Chris Huhne Q&A on Ian Tomlinson, MPs’ expenses, his small majority, Robert Maxwell and Nick Clegg’s T-shirt-wearing sexploits

Lib Dem shadow home secretary Chris Huhne answers these questions – and many more besides – in today’s Independent:

On police violence:

The officer who lashed out at Ian Tomlinson is not typical. But any constable who betrays the public’s trust to use force responsibly should be disciplined and, if appropriate, charged. It is lamentably unfair to the vast majority of self-controlled officers if a thug tars the whole force.

On his property portfolio:

My wife and I have no more homes for our own use than any other MP’s family – one in my Eastleigh constituency and another in London. My other properties were bought as a pension fund before I was elected, and earn income as investments just like shares or bank deposits. I am proud of a successful business career.

On the Lib Dems’ chances of getting into government:

High. I gave up the safest Lib Dem seat in the European Parliament for a Westminster marginal in part because I am convinced that we will complete the process of political reform within my lifetime. We had six MPs in 1970, and 63 today. We control big cities like Liverpool, Sheffield, Portsmouth, Cardiff, Swansea, Newcastle and Hull.

On climate change:

The longer we delay serious measures to tackle climate change, the more difficult the solution. There must be a green route to recovery because we cannot go back to our old carbon-fuelled ways. This will involve sacrifice – rebalancing our tax to penalise activities that threaten the planet while taxing other activities less – but we should not scare people off. The best estimates (such as those of Lord Nick Stern) are that the costs of going green are modest. The costs of not going green are cataclysmic.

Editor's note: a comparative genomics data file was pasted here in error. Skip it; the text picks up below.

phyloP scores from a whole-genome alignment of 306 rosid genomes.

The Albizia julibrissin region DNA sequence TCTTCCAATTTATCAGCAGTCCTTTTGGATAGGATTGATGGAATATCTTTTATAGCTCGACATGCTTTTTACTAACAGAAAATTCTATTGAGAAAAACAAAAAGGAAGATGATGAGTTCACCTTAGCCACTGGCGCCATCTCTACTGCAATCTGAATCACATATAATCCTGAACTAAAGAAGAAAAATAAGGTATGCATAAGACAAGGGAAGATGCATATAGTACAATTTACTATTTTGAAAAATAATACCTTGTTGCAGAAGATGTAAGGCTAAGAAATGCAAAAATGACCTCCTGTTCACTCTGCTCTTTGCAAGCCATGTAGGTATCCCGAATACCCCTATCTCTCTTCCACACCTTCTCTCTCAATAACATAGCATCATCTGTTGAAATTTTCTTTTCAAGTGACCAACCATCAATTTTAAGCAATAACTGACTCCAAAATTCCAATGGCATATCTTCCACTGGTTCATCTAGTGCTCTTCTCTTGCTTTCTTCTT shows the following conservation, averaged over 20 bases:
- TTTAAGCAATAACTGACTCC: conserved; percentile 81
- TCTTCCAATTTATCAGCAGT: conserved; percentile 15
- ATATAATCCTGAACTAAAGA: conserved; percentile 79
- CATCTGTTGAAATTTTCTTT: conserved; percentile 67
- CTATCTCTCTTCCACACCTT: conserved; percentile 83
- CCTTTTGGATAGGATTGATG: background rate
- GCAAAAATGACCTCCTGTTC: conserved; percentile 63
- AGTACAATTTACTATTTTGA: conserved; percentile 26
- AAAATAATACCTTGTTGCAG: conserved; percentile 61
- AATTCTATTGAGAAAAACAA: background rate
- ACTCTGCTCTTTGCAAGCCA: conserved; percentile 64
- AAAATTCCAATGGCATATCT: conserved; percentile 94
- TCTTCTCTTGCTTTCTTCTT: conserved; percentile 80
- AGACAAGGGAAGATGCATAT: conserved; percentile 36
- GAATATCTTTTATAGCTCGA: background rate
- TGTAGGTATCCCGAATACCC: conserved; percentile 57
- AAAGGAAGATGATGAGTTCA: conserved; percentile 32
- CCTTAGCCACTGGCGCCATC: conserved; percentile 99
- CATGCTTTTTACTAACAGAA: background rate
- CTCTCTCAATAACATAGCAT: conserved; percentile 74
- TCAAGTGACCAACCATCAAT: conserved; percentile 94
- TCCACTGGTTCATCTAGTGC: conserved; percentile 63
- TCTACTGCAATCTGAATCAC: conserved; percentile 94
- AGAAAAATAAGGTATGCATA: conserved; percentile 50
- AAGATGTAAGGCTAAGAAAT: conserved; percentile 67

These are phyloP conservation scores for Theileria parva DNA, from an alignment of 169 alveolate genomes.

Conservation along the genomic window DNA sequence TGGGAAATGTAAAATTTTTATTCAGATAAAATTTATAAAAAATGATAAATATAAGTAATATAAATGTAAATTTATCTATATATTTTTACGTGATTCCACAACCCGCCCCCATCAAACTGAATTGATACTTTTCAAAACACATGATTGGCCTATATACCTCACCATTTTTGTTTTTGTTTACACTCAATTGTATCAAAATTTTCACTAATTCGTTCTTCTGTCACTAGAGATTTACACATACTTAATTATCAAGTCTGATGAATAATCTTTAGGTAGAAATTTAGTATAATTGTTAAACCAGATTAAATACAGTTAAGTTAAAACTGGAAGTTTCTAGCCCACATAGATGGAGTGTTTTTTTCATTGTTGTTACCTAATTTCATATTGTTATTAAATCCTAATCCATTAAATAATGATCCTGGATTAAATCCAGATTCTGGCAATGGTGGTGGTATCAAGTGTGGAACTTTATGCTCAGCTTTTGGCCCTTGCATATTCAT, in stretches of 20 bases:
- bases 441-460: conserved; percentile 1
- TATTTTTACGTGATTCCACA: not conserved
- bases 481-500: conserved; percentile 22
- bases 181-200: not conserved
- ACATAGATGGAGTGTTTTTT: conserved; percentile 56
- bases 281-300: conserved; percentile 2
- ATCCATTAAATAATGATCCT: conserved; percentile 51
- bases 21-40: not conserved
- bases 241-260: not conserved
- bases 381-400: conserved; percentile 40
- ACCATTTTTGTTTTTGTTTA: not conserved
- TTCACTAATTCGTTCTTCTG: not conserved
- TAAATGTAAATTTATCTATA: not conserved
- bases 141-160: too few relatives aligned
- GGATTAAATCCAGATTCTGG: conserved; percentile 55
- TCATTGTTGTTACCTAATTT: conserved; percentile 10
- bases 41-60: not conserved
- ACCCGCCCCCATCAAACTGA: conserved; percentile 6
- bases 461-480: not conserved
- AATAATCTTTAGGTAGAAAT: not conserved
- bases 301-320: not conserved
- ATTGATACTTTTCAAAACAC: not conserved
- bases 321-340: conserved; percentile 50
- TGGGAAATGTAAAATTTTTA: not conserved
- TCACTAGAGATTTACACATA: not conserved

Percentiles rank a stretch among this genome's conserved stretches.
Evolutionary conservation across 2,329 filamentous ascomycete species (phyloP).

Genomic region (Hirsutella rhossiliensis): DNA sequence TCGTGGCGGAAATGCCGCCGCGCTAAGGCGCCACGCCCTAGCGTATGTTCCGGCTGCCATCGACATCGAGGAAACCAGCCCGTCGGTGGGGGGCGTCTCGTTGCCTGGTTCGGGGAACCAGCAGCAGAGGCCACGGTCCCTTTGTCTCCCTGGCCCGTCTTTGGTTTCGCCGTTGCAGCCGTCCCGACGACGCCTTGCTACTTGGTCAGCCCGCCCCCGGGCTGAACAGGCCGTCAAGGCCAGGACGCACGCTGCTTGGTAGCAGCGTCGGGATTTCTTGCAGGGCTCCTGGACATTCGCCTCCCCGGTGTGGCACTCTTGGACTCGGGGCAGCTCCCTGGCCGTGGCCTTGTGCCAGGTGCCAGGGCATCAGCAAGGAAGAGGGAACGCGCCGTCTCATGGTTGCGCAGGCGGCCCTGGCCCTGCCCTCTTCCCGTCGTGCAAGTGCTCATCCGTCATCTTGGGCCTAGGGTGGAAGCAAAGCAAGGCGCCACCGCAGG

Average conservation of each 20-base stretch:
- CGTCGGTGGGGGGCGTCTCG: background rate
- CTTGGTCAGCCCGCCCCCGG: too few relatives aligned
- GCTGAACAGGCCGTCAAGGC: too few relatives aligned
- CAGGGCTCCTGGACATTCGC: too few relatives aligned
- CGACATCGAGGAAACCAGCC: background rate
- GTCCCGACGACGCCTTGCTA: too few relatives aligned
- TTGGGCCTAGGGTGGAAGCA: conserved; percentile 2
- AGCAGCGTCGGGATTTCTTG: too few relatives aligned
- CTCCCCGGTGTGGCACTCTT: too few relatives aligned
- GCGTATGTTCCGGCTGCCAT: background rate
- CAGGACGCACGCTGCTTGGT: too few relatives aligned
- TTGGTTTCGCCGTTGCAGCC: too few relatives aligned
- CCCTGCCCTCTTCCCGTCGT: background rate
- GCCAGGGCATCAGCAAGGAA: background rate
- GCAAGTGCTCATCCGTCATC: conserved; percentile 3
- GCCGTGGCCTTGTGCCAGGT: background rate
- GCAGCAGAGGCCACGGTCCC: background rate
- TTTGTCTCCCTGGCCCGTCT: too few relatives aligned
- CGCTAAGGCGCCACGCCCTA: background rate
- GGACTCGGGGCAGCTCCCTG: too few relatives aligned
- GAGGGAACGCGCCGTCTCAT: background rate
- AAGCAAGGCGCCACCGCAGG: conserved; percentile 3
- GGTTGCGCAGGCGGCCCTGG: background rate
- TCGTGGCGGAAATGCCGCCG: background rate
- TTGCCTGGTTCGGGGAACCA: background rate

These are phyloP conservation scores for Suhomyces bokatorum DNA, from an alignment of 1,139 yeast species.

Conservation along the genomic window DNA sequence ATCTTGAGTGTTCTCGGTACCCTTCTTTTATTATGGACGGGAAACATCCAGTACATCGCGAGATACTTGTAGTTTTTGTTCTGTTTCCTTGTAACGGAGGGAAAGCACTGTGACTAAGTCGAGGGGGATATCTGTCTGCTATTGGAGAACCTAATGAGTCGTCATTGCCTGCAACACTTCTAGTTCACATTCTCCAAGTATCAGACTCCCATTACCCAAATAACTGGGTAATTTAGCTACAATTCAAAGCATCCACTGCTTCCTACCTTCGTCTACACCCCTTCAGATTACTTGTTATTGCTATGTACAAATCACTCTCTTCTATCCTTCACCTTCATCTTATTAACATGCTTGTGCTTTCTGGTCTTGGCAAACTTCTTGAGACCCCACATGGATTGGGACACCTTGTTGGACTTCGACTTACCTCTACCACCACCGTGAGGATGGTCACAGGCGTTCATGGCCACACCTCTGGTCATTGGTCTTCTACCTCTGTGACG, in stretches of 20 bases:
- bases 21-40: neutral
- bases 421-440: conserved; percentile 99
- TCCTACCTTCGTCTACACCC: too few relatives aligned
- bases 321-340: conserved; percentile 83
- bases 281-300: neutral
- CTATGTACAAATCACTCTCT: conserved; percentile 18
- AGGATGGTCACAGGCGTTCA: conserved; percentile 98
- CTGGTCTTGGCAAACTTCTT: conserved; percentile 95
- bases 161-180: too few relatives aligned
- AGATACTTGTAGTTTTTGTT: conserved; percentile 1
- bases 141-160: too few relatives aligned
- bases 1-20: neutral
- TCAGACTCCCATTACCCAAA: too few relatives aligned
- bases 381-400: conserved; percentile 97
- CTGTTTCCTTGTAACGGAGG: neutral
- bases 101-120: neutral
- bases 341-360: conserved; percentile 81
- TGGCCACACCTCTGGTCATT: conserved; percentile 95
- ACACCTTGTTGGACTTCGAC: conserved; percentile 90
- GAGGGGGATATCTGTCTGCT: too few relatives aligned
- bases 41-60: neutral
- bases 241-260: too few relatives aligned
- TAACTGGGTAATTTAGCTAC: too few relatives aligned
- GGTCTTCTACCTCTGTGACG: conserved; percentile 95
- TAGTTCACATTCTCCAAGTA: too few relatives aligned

And on completing this sentence in the style of Nick Clegg: I have had sex with no more than…

…a T-shirt on – nice try, though.

You can read the whole piece HERE.

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  • Stuart White 13th Apr '09 - 3:53pm

    On what evidential basis does Chris Huhne claim that the behaviour of the police officer who hit Ian Tomlinson was atypical? What does he mean, exactly, by ‘atypical’? There is now a wide range of evidence from many sources which indicates widespread police aggression and heavy-handedness at the G20 protests on April 1 – aggression that was disproportionate to any violence or disorder from the protesters themselves. I do not mean to suggest that all or most police officers acted aggressively on April 1. But the actions of the officer who hit Ian Tomlinson need to be seen in the context of a wider practice of aggressive policing and not (simply) as the isolated action of one ‘bad apple’, which Chris Huhne’s remarks might be taken to suggest.

    All of this leads me to ask: Does Chris Huhne appreciate the full extent of the policing problem revealed on April 1? His remarks suggest not – and that’s a pretty major weakness for a Shadow Home Secretary to have.

  • Stuart White — I think your take on this is a bit unfair. Huhne is making it clear that he does not believe most British policemen cross the line that separates proportional and reasonable force from abuse of power in gratuitously attacking members of the public.

    On the broader point, many members of the Lib Dem Home Affairs team, including him, are reported to have attended the protests as legal observers for precisely this purpose. David Howarth and Chris Huhne have criticized the tactical operational decisions such as ‘kettling’ that – in your excellent open letter – you have also blamed for increasing rather than decreasing the likelihood of problems.